With the Oakland Raiders getting closer to their upcoming Las Vegas move, a group is exploring possible legal action against the team and the NFL.
Last March, the NFL approved a relocation request from the Raiders, clearing the way for the team to eventually move into a new Las Vegas stadium. That move is not expected to be completed until the stadium opens in 2020, but with the team’s time in Oakland winding down, a group says that it has been approached by law firms about the possibility of taking legal action against the Raiders and the NFL.
On Tuesday, the group We Stand With Oakland said it has been approached about a legal case that could involve challenging to keep the Raiders in Oakland, obtaining an expansion team, or asking the league to pay off remaining debt from previous renovations to the Oakland-Alameda County Coliseum. More from the East Bay Times:
Raymond Bobbitt, who has led the group’s so-far unsuccessful efforts to stop the Raiders from leaving Oakland for a second time, said his organization has heard from multiple law firms since a judge in Missouri made a ruling in December in favor of St. Louis officials suing the Rams for relocating to Los Angeles.
Bobbitt said the court decision could help the effort to keep the Raiders in Oakland. The lawsuit by St. Louis, its county and the local stadium authority there accused the league and Rams owner, Stan Kroenke, of fraud and breach of contract for the team’s 2016 move west. The suit is moving forward after a judge denied motions by the franchise and NFL to dismiss the case.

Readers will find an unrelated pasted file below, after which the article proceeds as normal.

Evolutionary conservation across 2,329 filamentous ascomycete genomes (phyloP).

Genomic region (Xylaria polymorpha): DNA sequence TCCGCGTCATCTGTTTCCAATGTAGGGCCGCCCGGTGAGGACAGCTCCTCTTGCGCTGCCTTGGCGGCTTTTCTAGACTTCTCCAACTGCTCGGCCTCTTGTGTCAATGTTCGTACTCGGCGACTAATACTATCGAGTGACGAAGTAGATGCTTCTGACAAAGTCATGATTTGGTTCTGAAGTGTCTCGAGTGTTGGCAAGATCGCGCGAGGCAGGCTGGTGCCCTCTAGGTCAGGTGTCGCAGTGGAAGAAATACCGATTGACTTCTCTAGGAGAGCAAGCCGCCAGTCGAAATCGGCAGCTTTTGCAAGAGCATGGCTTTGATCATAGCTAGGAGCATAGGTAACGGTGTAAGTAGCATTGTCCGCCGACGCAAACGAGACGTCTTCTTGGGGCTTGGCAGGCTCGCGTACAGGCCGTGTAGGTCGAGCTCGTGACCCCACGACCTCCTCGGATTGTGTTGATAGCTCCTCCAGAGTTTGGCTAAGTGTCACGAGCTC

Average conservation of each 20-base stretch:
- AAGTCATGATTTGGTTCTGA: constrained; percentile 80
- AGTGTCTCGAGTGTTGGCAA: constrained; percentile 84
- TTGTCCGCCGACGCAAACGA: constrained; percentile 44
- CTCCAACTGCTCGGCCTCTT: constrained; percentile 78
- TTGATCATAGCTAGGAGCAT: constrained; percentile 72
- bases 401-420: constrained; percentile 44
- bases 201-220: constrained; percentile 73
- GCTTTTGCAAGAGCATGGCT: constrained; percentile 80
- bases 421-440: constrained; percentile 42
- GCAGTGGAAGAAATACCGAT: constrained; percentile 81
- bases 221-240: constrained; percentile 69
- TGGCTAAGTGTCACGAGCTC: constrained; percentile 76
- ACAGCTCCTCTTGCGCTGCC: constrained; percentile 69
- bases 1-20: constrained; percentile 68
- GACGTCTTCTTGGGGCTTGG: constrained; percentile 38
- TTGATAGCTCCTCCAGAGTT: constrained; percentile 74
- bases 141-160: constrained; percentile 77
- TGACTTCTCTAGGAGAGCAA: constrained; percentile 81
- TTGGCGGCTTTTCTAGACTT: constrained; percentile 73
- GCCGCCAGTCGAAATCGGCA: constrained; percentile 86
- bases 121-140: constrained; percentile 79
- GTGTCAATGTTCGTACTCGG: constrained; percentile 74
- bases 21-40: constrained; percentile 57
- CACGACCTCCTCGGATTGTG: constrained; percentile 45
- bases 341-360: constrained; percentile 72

“Now we are not just speculating, we have a court that’s measuring whether or not the constitution of the NFL is an agreement between the fans and the team,” Bobbitt said.
Officials including Mayor Libby Schaaf and the Coliseum authority board have not expressed interest in fighting the Raiders’ move to Las Vegas, which is scheduled to begin in 2020. But on Tuesday, Alameda County Supervisor Nate Miley, Oakland Councilman Noel Gallo and state Assemblyman Rob Bonta of Oakland stood alongside Bobbitt and Griz Jones, the founder of Make Oakland Better who is known for his tailgate parties on 66th Avenue. Bobbitt and Jones, both diehard fans, called for the East Bay to retain the Raiders’ name and colors.
The debt on the Coliseum stems from a renovation that helped bring the Raiders back from Los Angeles in the mid-1990’s, and was to be paid off using revenue from the sale of personal seat licenses. There is an estimated $83 million in outstanding debt from that project.